05 Friday Sep 2014
I think this summer I’m officially a fresh, made from scratch pickle convert. While I will never let a pickle be lonely on a plate and will do my best to eat all of the pickles, at home I’ll be making my own from here on out. A couple of weeks ago I posted these easy Bread and Butter Pickles and today I’ve got an even easier recipe for Dill Pickles. While I’ll be on the hunt for a great dill pickle recipe that I will be able to can to have on hand in the winter months, these refrigerator pickles hit the spot and just seem that much fresher. They have a wonderful crisp bite and there is something to be said about opening a jar and looking into the clear liquid and seeing the still beautiful dill. I like pretty food and had never thought of pickles that way before. Even before you take a bite you know that they will be refreshing! I hadn’t heard of refrigerator pickles until some of you asked for a good recipe on Facebook and I am so thankful to those that did. I had a lot of fun sampling out a few recipes and this one was the winner!
Refrigerator Dill Pickles
- 1 1/5 cup distilled white vinegar
- 1/4 cup sugar
- 4 tsp kosher salt
- 1 tsp mustard seeds
- 1 tsp coriander seeds
- 3/4 tsp dill seeds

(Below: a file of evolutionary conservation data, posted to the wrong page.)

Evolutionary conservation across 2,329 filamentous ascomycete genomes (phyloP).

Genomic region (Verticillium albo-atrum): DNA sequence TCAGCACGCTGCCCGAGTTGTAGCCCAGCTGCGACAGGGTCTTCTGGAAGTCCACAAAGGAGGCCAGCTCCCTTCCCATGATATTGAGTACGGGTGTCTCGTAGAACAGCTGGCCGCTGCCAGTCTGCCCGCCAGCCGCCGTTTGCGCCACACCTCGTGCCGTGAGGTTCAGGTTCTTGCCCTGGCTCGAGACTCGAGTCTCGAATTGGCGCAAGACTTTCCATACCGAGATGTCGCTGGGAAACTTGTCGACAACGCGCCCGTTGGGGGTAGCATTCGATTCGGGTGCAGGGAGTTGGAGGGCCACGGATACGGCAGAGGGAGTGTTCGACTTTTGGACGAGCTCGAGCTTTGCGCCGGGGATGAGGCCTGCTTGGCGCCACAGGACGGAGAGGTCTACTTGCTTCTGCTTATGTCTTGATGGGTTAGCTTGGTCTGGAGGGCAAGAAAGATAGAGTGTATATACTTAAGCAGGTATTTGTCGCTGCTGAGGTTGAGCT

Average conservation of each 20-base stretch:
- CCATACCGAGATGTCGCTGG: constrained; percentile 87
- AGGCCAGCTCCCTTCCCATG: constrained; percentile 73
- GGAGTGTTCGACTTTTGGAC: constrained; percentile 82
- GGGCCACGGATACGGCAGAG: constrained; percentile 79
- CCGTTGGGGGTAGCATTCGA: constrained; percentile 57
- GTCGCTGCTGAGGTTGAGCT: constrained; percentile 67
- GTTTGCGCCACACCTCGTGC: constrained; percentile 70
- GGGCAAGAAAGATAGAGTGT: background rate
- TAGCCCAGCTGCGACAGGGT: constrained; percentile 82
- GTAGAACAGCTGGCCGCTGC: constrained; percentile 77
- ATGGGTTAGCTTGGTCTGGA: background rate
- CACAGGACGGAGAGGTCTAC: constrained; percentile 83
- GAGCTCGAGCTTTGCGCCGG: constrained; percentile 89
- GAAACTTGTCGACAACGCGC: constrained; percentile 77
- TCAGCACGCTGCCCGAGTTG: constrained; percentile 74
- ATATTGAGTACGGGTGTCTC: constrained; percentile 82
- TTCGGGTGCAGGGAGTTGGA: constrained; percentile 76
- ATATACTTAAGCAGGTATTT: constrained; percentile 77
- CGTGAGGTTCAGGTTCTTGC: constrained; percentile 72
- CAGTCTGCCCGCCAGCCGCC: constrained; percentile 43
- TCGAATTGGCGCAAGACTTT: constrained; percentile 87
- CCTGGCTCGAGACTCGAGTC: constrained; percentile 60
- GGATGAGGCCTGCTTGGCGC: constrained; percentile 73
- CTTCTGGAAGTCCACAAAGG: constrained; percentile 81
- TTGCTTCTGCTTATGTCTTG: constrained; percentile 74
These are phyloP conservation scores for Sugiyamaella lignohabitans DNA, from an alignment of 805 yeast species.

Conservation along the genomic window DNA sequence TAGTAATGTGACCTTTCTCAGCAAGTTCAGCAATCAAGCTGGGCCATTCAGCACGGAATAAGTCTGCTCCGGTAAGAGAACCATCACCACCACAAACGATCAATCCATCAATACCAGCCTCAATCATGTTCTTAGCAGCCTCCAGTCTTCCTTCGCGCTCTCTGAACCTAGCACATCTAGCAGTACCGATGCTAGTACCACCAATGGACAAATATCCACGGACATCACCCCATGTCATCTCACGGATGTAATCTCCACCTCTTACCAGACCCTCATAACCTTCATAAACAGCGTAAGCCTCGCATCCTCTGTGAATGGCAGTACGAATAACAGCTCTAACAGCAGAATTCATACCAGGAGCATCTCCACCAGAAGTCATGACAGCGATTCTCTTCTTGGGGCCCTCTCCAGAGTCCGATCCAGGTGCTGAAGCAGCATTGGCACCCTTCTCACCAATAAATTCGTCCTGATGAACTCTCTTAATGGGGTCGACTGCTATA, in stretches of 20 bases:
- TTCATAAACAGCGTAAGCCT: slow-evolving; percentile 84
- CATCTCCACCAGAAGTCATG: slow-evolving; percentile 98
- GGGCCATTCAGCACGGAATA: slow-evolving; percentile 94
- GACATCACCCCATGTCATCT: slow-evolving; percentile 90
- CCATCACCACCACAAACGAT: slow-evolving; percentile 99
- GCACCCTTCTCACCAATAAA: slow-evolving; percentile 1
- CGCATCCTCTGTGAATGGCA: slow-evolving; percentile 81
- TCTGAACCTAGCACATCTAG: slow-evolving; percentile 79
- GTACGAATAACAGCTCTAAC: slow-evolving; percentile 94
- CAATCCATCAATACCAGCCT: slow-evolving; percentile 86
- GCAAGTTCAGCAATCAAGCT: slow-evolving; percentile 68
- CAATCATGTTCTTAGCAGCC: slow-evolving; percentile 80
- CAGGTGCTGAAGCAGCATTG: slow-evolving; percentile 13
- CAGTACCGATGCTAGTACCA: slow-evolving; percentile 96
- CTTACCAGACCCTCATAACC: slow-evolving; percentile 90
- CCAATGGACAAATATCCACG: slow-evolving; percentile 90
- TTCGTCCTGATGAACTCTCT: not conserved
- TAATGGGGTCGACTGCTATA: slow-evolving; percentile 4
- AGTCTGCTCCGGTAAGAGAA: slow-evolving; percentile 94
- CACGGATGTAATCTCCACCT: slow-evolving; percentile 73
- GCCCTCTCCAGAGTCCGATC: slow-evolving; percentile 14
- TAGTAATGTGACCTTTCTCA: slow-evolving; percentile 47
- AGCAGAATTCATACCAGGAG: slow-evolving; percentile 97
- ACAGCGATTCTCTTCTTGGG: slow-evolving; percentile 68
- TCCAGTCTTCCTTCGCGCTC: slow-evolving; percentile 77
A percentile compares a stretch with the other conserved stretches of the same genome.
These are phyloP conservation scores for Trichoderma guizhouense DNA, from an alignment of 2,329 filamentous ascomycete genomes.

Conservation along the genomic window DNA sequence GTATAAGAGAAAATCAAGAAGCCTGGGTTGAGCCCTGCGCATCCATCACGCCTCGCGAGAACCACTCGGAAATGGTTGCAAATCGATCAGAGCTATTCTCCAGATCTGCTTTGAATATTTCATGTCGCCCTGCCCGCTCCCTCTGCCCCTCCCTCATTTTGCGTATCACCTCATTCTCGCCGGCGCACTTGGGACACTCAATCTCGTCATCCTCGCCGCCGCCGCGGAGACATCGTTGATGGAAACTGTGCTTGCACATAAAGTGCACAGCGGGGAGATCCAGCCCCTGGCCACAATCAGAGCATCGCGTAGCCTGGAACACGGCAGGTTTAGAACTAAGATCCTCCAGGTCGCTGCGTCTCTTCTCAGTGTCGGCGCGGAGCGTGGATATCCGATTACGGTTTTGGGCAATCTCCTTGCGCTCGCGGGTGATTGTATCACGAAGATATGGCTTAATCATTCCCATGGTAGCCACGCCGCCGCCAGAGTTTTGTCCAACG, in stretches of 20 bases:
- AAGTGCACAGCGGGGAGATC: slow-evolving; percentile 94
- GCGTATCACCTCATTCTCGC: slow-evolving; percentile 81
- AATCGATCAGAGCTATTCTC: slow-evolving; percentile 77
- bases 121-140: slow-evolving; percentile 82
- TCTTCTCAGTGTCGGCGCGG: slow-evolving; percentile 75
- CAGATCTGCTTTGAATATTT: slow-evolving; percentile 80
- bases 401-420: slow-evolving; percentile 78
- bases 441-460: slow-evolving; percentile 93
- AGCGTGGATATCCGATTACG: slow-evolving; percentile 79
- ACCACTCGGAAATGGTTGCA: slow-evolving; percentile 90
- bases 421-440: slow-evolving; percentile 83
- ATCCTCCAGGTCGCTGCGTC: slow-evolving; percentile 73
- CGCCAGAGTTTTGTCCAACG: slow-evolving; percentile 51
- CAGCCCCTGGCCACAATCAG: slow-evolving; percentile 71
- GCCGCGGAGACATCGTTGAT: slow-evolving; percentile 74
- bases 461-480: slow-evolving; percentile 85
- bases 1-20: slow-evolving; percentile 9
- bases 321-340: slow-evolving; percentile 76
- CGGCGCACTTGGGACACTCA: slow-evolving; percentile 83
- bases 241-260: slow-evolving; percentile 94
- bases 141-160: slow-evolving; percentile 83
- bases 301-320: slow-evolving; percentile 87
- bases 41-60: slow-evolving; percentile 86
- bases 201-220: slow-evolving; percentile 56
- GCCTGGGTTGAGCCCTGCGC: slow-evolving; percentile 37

- 2 cups hot water
- 2 lbs cucumbers, sliced or cut into spears
- 3/4 cup coarsely chopped fresh dill
- 3 cloves garlic, coarsely chopped
In a large, heat proof measuring cup combine the first seven ingredients, up to the hot water and stir until the sugar has dissolved. Allow brine to cool to room temperature.
In a large bowl, mix cucumbers, fresh dill, and garlic. Add cooled brine and toss cucumbers. Place a small plate over cucumbers to keep submerged and then cover with plastic wrap. Refrigerate over night or until cooled, stirring once or twice. Since I like my cucumbers in jars I placed cucumbers, dill etc. into jars and then poured the brine directly into the jars, making sure a fair amount of all ingredients went into each jar.
Pickles will remain fresh for up to one week in the refrigerator if stored in an airtight container.
Yields 2 pints
Source: Food & Wine ~ Bobby Flay